(This is the first of a two-column series on reforming the way in which Wyoming elects legislators.)
It’s one of the great movie lines. Dan Akroyd is the ambulance driver in “The Twilight Zone. “Hey... you wanna see something really scary?”
If you wanna see something really scary, look at the map of Wyoming’s legislative districts. Herman Rorschach might say it resembles a battle between groping salamanders. http://eadiv.state.wy.us/Demog_data/pop2010/SLD_Map.pdf
It wasn’t always this way. Before a 1991 court-ordered reapportionment, county lines actually mattered. Wyoming legislators knew whom they represented. Wyoming voters knew their legislators. That was a time when voters elected legislators to represent the county in which they resided and its people.
Then a “who’s who” of the Democratic Party went to court nobly intent on ending what they called “the entrenched power of Wyoming Republicans.” They won the courtroom battle and lost the political war. Single-member legislative districts substituted “entrenched” Republican power with institutionalized Republican control of the legislature.
The Republican primary is an example of the unintended consequences. A tiny handful of Goshen County voters nominated a Laramie County state senator. Ninety-seven percent of the voters in the Senate District 6 Republican Primary live in Laramie County. Three percent of the voters dictated the outcome. Although David Zwonitzer defeated Anthony Bouchard 1120 votes to 1071 among Laramie County voters, he lost because just 66 Goshen County residents voted for Mr. Bouchard.
You see, county lines matter for everything except choosing legislators. County lines determine tax assessments and collections, who’s elected sheriff, commissioner, county clerk, assessor, and treasurer. But not who represents you in the legislature.
Worse, legislative district designations mean nothing to voters. If a candidate is running in any given district who knows which county or counties that district covers?
For example, Senate District 14 engulfs parts of Lincoln, Sublette, Sweetwater, and Uinta counties. Senate District 20 is carved out of pieces of five counties, Big Horn, Fremont, Hot Springs, Park, and Washakie. Electors from three counties choose a state representative in House Districts 2, 18, and 22. Voters in four counties choose a Representative for HD 28.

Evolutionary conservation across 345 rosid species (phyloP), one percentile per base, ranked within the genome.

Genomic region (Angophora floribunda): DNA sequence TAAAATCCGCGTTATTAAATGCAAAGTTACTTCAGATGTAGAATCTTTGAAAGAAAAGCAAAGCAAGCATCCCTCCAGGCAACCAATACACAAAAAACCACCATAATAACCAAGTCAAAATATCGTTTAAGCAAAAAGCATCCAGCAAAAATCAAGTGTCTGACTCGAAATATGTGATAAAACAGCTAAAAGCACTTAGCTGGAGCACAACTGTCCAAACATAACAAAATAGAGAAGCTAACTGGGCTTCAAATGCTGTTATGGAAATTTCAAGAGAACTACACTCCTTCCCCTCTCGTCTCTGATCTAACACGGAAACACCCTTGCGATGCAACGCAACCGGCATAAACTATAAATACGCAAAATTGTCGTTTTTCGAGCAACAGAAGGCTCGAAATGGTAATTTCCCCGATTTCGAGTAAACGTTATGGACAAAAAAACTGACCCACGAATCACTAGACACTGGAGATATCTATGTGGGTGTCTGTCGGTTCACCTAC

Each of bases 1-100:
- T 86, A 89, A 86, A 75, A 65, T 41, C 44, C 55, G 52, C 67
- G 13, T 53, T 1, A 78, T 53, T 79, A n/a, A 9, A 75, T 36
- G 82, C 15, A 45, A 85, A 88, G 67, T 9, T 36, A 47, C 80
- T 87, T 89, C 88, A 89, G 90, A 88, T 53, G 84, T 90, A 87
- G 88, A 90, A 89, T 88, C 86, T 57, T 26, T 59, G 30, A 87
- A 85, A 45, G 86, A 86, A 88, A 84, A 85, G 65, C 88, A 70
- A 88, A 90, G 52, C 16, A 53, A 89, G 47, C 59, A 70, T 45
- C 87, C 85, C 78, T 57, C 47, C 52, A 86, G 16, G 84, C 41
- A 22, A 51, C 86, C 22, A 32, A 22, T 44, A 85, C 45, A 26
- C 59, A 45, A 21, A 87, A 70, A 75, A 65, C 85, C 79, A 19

Not one member of the legislature actually lives in Niobrara County. No one in the Senate lives in Johnson, Platte, Hot Springs, Sublette, Weston, or Niobrara counties.
It’s called Gerrymandering, i.e. manipulating boundaries to create partisan-advantaged districts. Less-partisan legislatures assign the responsibility of determining legislative districts to a bipartisan commission. In Wyoming it’s done every 10 years by Republicans in the Republican-controlled legislature.
In 2012, Casper Star-Tribune writer Joan Barron described how the process works.
“The new Senate district for Goshen County looks like a finger as it hugs the eastern Wyoming border north then twists to the west at the tip. The main purpose of this truly weird configuration is to take in the population of the medium security prison at Torrington to get enough population for the Senate district for Goshen County.”
State Senator Curt Meier sponsored the amendment. He drew the line for his district around the prison. Disenfranchised inmates suddenly counted as his constituents. By counting people who can’t vote, his seat became safe for another decade.
Senator Maier said, “They’ve been counting people who don’t vote for a long time in legislative districts.” However, many states don’t count prison inmates. Others count them where they lived before incarceration.
Before 1991, voters within a single county elected their legislators. County lines determined whom individual legislators represented. Yes, there was a disparity. On average it took fewer votes to elect a legislator in Niobrara County than in Laramie County.
The courts resolved that problem but opened the door for legislators to create a greater problem. Although there was a pre-1991 mathematical disparity, it gave significance to county lines. People knew their legislators. Legislators represented the people and the interests of a county. Voters knew whom they were voting for and legislators were clear about whom they represented. Now, who knows?
The legislature had other choices. The court said it was permissible for the legislature to give importance to each county having a representative.
Next week’s column discusses potential reforms.